Windy Point Erosion Protection Works

Throughout the first half of 2015, a number of concerns were raised with the Board regarding accelerated erosion at the end of the sand filled bag wall at Windy Point, which resulted in slumping of some of the bags. Sand replacement is a temporary fix, limited by the size of our trucks and the area is at risk of erosion underneath the road with a series of storms in close succession. 

Following the Board meeting in May 2015, consulting engineers Haskoning (authors of the Coastal Hazard Study) were engaged to undertake detailed design of a rock wall to protect the most critical section of the beach scarp located just north of the sand filled bag wall. The decision to use rock was based on:

  • the superior performance of rock in seawalls
  • the more natural result of rock
  • the ability to import from the mainland using empty barges to be brought back to the Island to remove the plant and equipment used in the runway project

The project involves the removal of the existing 25m long sand filled bag wall adjoining the concrete Seabee sea wall and construction of a rock revetment wall up to 64m long, commencing at the end of the Seabee wall. Rock will be stockpiled on the beach in front of the new rock wall and in the vacant grassed area at May Shick’s lease. Sand and other materials may be needed as backfill behind the new wall and will be sourced from several locations, possibly including Lagoon Beach in front of The Pines. If all stockpile areas are filled, there may be a need to close one lane of Lagoon Road (closest to the Lagoon) from the site south towards the runway to stockpile materials close to the site.

As with any hard structure in a sand environment, erosion at the northern end of the wall is expected. The impact of this has been considered through the curving of the wall back into the sand dune to provide better end protection, and also through maximising the distance between the end of the new wall and the Pinetrees Boatshed.

The recovered sand filled bags will be stockpiled on the beach north of the Boatshed for later use:

  • as protection between the end of the new wall and the Pinetrees Boatshed, or
  • as protection in front of the Boatshed, or
  • as a groyne to capture sand north of the Boatshed.

Delivery of the first barge of rock was expected on 1 September but has been delayed until 14 September due to bad weather and not having a 1.7m high tide in daylight hours.  Construction is expected to be completed in mid-November.

A Review of Environmental Factors (REF) prepared for the project highlighted the most significant impacts are related to the removal of habitat for the Wedge-tailed Shearwater, the LHI Skink and LHI Gecko. This has been justified on the basis that without these works, the habitat will be lost to erosion anyway. However, to mitigate potential impacts, the following activities will be undertaken:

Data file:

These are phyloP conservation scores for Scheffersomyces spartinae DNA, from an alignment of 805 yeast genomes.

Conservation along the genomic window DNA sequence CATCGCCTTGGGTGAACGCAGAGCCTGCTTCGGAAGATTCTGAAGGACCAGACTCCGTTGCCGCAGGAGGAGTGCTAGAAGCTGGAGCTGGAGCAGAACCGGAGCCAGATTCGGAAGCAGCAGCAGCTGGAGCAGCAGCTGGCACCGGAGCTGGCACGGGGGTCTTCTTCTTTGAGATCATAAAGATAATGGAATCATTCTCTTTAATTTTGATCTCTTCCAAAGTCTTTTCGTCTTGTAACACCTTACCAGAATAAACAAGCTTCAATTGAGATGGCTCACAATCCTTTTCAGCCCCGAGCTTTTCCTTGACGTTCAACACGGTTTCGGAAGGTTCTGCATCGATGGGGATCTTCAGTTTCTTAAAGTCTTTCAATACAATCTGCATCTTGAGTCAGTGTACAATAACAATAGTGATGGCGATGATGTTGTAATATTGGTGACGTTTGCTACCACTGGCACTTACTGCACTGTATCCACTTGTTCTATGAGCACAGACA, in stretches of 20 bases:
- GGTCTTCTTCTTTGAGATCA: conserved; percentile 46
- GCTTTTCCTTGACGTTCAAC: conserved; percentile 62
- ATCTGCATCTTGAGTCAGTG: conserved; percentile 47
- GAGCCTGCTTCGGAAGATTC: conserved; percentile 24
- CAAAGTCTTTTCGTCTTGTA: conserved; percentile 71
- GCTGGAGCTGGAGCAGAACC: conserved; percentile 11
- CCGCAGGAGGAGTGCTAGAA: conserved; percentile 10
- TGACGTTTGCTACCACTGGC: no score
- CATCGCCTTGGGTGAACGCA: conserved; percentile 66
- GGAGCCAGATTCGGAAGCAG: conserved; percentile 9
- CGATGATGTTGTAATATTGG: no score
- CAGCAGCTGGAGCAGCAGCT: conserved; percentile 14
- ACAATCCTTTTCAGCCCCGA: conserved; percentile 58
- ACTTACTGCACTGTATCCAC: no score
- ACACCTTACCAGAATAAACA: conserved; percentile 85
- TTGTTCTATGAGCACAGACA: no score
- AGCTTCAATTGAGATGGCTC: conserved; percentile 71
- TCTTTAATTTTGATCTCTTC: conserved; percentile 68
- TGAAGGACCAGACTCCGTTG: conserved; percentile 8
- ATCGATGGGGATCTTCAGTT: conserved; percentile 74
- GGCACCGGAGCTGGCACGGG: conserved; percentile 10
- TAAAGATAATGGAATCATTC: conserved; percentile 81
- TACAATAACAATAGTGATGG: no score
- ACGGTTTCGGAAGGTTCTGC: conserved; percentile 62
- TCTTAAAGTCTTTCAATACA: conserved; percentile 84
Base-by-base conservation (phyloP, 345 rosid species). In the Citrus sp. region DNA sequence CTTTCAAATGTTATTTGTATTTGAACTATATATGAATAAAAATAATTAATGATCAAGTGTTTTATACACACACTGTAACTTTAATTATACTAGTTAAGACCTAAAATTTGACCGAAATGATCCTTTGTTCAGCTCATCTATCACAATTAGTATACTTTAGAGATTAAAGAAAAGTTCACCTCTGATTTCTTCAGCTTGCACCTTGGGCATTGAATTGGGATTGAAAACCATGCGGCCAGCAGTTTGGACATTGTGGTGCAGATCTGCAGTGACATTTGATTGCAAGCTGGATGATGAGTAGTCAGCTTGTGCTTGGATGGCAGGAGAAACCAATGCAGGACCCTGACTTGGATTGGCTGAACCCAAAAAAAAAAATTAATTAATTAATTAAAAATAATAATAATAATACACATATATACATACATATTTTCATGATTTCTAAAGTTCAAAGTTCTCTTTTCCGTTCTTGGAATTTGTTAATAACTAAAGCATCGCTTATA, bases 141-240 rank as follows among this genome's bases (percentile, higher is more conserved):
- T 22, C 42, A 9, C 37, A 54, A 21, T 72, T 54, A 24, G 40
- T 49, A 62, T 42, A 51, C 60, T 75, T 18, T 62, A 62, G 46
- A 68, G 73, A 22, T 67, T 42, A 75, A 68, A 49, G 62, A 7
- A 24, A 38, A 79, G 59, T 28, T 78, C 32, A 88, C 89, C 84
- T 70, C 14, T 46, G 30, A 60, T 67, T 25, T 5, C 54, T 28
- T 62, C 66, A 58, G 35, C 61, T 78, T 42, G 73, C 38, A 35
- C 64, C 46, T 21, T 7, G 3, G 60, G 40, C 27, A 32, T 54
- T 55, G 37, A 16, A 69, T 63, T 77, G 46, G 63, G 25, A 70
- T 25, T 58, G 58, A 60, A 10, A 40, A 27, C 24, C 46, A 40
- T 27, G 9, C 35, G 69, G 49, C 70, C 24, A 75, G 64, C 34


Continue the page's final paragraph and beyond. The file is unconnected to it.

• Regular inspections of areas will be carried out for the Skink and Gecko
  • Areas of clearing and no-go zones will be clearly fenced
  • Vegetation will be stripped and stockpiled off-site so that Shearwater activity can be easily observed
  • Shearwaters will be relocated to new burrows constructed elsewhere in the area
  • Works will be completed before 23 November to avoid Shearwater egg laying
  • Dogs to be on leash in the beach and foreshore areas south of Pinetrees Boatshed until early 2016

Work on the site over the last few days has involved a specialist seabird researcher, Dean Portelli, and Board staff. Using hand tools, the area has been cleared of vegetation to expose burrows. The burrows have been checked for birds and any found birds have been relocated to newly constructed burrows nearby and out of the construction area. When the area is clear of all burrows, the topsoil and remaining vegetation is removed by machine so that birds are visible on the sand surface, and can be relocated to their new burrows. Dean is typically observing at dawn and dusk and relocating birds as necessary. Dean will remain on-site during the early phase of construction or until the birds are reliably returning to their new burrows.   

During unloading of the rock from the barges, there will be many trips required by a large Moxy truck-see picture below. The truck will drive from the Windy Point airport gate along Lagoon Road and drive onto Lagoon beach at the entry opposite the Oval. The truck will have an escort vehicle, but everyone needs to be aware of this vehicle and give it space, as it will have 30 tonnes of rock on it and will not stop quickly.

The other photo below shows an example of a rock wall construction on the NSW coast.

Moxy Truck

 

 

 

 

 

 

 

 

 

 

 

Rock Wall Construction NSW Coast

 

 

 

 

 

 

 

 

 

 

 

 

 

 

 

A cross section through the new rock wall is shown below.

Cross Section Rock Wall

As well as the additional traffic on portions of Lagoon Road, changes that community should be aware of are:

  • the area south of Pinetrees Boatshed will be fenced off as a construction site with no public access
  • during the rock delivery phase, Lagoon Beach from the Passion Pit south may have restricted access to prevent accidents with the Moxy truck
  • during and after construction Lagoon Beach and the foreshore area south of the Pinetrees Boatshed will be a dog on leash area, so that the Shearwaters are protected

There will be lots of activity around the Windy Point area during the 2 month construction period and not a lot of room for people to observe safely, so please avoid stopping near the area.

If you have any questions, please contact Andrew Logan on 6563 2066 or andrew.logan@lhib.nsw.gov.au

 

Penny Holloway

CHIEF EXECUTIVE OFFICER

Date: 2 September 2015